MORE: Key Data and Events to Watch This Week|pagebreak|
Currency “War” or Just a Skirmish?
The IMF meetings this weekend present leaders with an opportunity to express their views on the global economic outlook, and traders should beware of the headline risk involved. We are likely to hear plenty of commentary addressing the topic of “currency wars.” Participants will probably touch upon direct market intervention from Japan, quantitative easing measures from the Fed, BOJ, and BOE, fiscal austerity measures in the euro zone, and continued pressure on China to let their currency appreciate at a faster rate. While the Chinese are faced with the greatest amount of global pressure, they are also the most likely to fiercely defend their decision and will let the yuan appreciate at a “gradual” pace, avoiding “shock therapy.” At this juncture, we believe the recent panhandling between nations has been overblown due to political pressures. Ultimately, we believe traders shouldn’t get caught too bullish or bearish about any one particular currency based on he said/she said rhetoric. We think after the elections in November this will be reflected upon as a mere skirmish between political figureheads, rather than grow into full-blown financial warfare.
Key Data and Events This Week
US data kicks off on Tuesday with the September FOMC meeting minutes, followed by October ABC consumer confidence. Wednesday sees October MBA mortgage applications and September import price index. Thursday follows with August trade balance, September producer price index, and weekly jobless claims. A heavy load of data on Friday wraps up the week with September consumer price index, September retail sales, October Empire manufacturing, and August business inventories. Friday’s data also includes the University of Michigan confidence survey and Bernanke’s speech at the Boston Fed conference.
The euro zone starts off on Tuesday with Germany’s September final CPI. Wednesday sees August euro zone industrial production. The data session continues Thursday with the ECB’s October monthly report and wraps up Friday with September CPI and August trade balance. Germany sees September CPI on Tuesday and wraps up with September wholesale price index on Thursday.
UK economic data begins on Sunday with speeches by BOE governor Mervyn King and the BOE’s Paul Tucker. Monday sees August RICS house price balance. A busy Tuesday sees September CPI, August DCLG UK house prices, September retail price index, August trade balance, and September RPI. Wednesday sees a speech by the BOE’s Andrew Sentance, September claimant count change, September jobless claims change, and the August ILO unemployment rate. Thursday closes out the week with September nationwide consumer confidence.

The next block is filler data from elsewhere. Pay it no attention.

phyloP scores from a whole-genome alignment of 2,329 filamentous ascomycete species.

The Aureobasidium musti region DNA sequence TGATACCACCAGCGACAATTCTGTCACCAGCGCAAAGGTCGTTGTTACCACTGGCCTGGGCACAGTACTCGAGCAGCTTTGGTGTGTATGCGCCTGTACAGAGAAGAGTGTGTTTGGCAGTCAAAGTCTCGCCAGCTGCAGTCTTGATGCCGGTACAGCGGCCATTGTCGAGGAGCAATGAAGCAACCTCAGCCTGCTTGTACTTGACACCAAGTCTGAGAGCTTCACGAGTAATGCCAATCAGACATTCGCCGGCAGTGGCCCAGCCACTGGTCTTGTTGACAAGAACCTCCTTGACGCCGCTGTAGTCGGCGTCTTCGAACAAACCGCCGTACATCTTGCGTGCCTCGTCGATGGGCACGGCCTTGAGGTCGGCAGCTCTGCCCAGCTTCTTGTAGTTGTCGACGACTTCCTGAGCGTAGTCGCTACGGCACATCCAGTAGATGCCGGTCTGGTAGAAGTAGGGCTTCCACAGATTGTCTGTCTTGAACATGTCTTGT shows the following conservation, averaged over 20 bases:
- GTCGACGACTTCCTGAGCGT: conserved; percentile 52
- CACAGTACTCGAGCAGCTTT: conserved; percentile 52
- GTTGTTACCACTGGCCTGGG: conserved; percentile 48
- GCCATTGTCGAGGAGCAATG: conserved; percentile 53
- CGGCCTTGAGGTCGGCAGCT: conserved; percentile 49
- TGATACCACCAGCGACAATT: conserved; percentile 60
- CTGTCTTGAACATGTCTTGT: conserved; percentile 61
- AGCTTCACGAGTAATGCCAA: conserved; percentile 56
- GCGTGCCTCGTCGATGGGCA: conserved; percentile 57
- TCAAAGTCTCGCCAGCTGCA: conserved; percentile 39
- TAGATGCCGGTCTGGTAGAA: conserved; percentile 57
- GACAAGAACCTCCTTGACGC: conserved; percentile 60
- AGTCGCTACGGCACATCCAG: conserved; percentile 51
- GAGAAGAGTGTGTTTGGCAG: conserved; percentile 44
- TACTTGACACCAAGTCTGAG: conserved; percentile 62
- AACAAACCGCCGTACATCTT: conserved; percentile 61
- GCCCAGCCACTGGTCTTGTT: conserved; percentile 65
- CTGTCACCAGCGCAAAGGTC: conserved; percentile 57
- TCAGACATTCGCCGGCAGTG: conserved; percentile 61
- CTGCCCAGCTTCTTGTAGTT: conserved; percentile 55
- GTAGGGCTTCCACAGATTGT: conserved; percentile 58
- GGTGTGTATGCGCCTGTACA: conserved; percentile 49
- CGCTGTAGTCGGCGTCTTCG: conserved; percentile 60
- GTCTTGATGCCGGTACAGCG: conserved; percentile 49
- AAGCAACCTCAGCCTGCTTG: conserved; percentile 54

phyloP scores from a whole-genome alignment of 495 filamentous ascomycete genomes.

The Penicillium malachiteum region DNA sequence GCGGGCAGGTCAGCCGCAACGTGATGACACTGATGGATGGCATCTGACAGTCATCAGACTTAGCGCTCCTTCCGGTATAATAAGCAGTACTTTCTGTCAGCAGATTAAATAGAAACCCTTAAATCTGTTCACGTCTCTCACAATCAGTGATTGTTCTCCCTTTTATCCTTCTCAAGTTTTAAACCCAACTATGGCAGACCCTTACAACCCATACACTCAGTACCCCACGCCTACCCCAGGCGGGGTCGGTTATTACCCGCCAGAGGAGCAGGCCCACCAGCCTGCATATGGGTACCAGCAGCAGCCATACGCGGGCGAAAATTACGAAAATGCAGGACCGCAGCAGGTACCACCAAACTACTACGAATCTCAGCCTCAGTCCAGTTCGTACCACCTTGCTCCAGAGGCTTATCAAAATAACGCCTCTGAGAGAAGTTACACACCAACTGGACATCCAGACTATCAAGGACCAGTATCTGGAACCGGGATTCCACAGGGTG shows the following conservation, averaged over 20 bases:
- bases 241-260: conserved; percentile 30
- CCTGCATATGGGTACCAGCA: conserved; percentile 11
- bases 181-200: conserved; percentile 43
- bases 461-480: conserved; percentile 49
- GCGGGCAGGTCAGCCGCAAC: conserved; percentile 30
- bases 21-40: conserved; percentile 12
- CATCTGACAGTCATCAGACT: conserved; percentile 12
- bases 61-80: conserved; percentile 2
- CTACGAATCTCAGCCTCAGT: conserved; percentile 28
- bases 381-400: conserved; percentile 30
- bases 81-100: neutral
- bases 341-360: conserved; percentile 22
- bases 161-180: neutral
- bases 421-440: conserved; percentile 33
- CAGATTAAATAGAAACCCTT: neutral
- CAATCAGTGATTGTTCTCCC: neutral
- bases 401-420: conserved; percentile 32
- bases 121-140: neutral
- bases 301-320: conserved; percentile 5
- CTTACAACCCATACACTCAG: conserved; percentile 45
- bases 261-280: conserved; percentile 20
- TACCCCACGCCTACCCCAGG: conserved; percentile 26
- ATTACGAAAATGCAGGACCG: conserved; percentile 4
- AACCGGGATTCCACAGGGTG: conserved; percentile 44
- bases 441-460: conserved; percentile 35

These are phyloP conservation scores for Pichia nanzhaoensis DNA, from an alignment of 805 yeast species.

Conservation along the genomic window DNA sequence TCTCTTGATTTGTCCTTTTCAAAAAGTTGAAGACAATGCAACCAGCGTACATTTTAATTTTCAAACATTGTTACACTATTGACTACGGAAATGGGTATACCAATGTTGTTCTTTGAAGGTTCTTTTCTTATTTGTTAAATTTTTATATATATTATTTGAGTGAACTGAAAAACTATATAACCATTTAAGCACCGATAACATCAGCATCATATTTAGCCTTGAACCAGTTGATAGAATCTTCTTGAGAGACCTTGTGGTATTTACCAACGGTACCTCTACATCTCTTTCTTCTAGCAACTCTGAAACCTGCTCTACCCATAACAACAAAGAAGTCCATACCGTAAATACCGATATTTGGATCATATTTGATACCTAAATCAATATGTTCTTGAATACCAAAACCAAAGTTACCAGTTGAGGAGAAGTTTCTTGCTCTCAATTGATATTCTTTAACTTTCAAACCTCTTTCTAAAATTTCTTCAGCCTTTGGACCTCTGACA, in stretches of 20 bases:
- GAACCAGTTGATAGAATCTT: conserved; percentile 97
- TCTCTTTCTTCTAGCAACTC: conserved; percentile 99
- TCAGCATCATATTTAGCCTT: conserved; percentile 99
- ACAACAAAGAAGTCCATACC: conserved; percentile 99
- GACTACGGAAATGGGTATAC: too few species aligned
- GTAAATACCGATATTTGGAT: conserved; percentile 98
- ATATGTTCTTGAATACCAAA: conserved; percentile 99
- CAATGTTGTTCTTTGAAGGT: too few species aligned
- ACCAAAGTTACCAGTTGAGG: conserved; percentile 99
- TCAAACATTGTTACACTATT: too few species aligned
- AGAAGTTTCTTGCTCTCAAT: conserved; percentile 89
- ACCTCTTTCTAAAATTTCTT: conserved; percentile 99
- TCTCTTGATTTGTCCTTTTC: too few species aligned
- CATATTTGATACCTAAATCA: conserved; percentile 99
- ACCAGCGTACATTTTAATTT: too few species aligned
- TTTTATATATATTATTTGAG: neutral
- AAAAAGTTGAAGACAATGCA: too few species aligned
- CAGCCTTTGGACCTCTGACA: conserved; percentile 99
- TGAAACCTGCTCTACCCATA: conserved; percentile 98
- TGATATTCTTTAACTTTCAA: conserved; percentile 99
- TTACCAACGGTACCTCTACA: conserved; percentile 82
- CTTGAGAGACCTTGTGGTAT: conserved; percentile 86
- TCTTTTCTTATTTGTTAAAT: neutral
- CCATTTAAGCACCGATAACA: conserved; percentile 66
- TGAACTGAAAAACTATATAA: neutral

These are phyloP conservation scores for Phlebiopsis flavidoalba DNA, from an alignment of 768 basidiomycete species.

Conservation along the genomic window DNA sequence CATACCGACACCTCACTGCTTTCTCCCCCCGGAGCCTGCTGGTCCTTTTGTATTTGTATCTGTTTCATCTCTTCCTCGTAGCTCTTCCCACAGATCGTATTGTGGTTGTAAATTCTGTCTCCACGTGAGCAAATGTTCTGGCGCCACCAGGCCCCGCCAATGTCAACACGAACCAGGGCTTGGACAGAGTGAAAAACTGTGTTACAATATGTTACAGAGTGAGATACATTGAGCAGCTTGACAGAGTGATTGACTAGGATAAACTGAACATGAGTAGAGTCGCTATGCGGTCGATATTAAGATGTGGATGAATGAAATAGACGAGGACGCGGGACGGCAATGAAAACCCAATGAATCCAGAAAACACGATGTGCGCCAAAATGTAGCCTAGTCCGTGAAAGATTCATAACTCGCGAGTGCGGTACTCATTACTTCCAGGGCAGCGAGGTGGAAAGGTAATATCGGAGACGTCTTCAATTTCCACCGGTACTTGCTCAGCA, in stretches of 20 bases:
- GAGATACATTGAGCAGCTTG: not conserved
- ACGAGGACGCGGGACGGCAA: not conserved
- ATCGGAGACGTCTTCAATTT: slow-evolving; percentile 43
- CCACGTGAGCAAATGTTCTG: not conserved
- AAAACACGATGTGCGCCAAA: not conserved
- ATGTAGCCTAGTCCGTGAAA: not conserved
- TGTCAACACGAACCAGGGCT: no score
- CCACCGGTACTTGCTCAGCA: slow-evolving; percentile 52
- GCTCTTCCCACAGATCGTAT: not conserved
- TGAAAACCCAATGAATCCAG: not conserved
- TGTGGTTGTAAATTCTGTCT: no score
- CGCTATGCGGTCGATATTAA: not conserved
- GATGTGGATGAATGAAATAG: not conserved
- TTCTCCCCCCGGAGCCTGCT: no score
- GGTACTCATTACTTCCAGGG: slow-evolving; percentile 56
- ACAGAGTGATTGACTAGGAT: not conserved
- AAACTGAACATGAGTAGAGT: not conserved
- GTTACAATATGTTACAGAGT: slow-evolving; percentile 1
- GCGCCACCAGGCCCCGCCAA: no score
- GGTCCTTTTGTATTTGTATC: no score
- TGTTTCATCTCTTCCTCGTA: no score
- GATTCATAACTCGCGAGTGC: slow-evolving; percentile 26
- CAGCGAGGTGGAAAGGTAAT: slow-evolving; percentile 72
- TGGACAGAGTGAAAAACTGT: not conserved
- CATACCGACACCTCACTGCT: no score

The calendar in Japan starts off with September consumer confidence, Japan money stock M2 and M3, and August machine orders. Wednesday sees September domestic CGPI, and Thursday follows with September machine tool orders. Friday wraps up the Japanese data session with August industrial production.
Canada’s economic data begins with August new housing price index on Wednesday, followed up with August international merchandise trade on Thursday. Friday wraps up the light data session with August manufacturing sales and new motor vehicle sales.
Australia’s data session kicks off with August home loans on Sunday, followed by September NAB business conditions on Monday. Tuesday sees the October Westpac consumer confidence survey. Wednesday wraps up the week with October consumer inflation expectation. New Zealand’s calendar begins Tuesday with September food prices and continues Wednesday with September REINZ house sales, August retail sales, and September business PMI.
Significant data out of China sees September trade balance and 3Q business climate index due out on Wednesday. The Conference Board China August leading economic index is due out on Friday. Sometime between Monday and Friday, China will release its September foreign exchange reserves and China property prices. Also be on the lookout for the October 8-10 IMF and World Bank meetings, in which currencies are likely to be key topic on the agenda.By Brian Dolan, chief currency strategist, FOREX.com